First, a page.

In 1953, John Steinbeck wrote a story called “Positano” for Harper’s Bazaar. “Positano bites deep,” he mused. “It is a dream place that isn’t quite real when you are there and becomes beckoningly real after you have gone.” His evocation of the place would spur an onslaught of high-profile tourists—Maria Callas, Elizabeth Taylor, Rudolf Nureyev, and Liza Minnelli among them—who showed up at the seafarers’ village in hats from Bergdorf Goodman, à la mode cotton dresses, and bikinis.

Though celebrities brought the Amalfi Coast into our collective modern consciousness, they weren’t the first people to fall for the area’s dramatic cliffs and impossibly blue sea. In the first century A.D., to escape assassination attempts in Rome, Emperor Tiberius began the construction of Villa Jovis, a sprawling residence atop one of the peaks of Capri. Many other prominent Romans followed suit.

In 1786, the German writer Johann Wolfgang von Goethe traveled to Naples, then was lured south along the coast. In his writing, he described it as “the land where the lemon trees blossom, [and where] the golden oranges glow amid dark foliage.” Similarly, in the 1880s, Richard Wagner wrote the second act of his opera Parsifal, the tale of a questing Arthurian knight, in Ravello. Oscar Wilde visited Sorrento a decade later and sipped wine in seaside cafés with the poet Lord Alfred Douglas.

The traction in the 1950s meant that over the next decades, houses of splendor were constructed or restored in a flurry of activity. In the 1970s, Mariano and Rita Pane, a family of Sorrento shipowners, bought Waldorf Astor’s 1905 neoclassical villa in Sorrento, preserving its English-style tropical gardens, Roman sculptures, and frescoes. A few miles away, Gore Vidal restored a house called La Rondinaia on the southernmost hilltop of Ravello.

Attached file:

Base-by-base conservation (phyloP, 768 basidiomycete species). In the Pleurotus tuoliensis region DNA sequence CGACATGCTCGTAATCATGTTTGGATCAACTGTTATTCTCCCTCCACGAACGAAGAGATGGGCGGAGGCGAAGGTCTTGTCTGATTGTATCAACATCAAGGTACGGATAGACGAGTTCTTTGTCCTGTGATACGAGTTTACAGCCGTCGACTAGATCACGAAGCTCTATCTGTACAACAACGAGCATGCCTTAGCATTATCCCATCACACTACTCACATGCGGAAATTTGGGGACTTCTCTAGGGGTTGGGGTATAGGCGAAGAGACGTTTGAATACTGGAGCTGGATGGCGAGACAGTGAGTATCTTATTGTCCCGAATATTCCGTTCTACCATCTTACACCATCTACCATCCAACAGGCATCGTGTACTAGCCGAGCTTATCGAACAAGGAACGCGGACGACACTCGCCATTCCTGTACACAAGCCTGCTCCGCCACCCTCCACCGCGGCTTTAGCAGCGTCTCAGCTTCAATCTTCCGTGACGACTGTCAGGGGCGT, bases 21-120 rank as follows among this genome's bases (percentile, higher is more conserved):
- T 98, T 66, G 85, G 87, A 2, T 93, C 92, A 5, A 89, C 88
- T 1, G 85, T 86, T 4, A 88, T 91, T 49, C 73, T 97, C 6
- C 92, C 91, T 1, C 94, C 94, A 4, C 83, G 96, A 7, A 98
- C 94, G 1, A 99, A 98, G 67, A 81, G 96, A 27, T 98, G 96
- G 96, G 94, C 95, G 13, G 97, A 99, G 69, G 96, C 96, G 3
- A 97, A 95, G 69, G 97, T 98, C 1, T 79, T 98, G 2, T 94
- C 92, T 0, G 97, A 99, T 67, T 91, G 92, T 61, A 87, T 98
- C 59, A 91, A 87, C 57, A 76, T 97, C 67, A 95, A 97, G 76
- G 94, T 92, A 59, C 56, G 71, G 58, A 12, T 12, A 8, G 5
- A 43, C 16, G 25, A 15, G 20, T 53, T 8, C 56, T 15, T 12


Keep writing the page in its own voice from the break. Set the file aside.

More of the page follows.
In 1924, the choreographer Léonide Massine bought Li Galli, an archipelago between Capri and the coast. He called his friend Le Corbusier for advice, and they dreamed up a whitewashed villa of solemn décor. In 1989, 10 years after Massine died, Nureyev bought Li Galli. He added a collection of rare majolica tiles to the property.

A few miles away, Alba Primiceri Clemente, Francesco Clemente’s wife, restored her family home on a hilltop above the town of Amalfi. “The home consists of a maze of rooms,” she said at the time, “in which the vaulted spaces and the landscape prevail.” Art by her husband graces the rooms, as does furniture by the Italian designer Ettore Sottsass.

A new book out this month, Ana Cardinale’s Amalfi Houses: Architectural Gems on the Italian Coast, fills just over 200 pages with the most exceptional houses on the coast. Many of these properties remain as charming as they were decades ago. And many, as Steinbeck wrote in his article, are “corkscrewed on the edge of nothing.” —Elena Clavarino

Elena Clavarino is a Senior Editor at AIR MAIL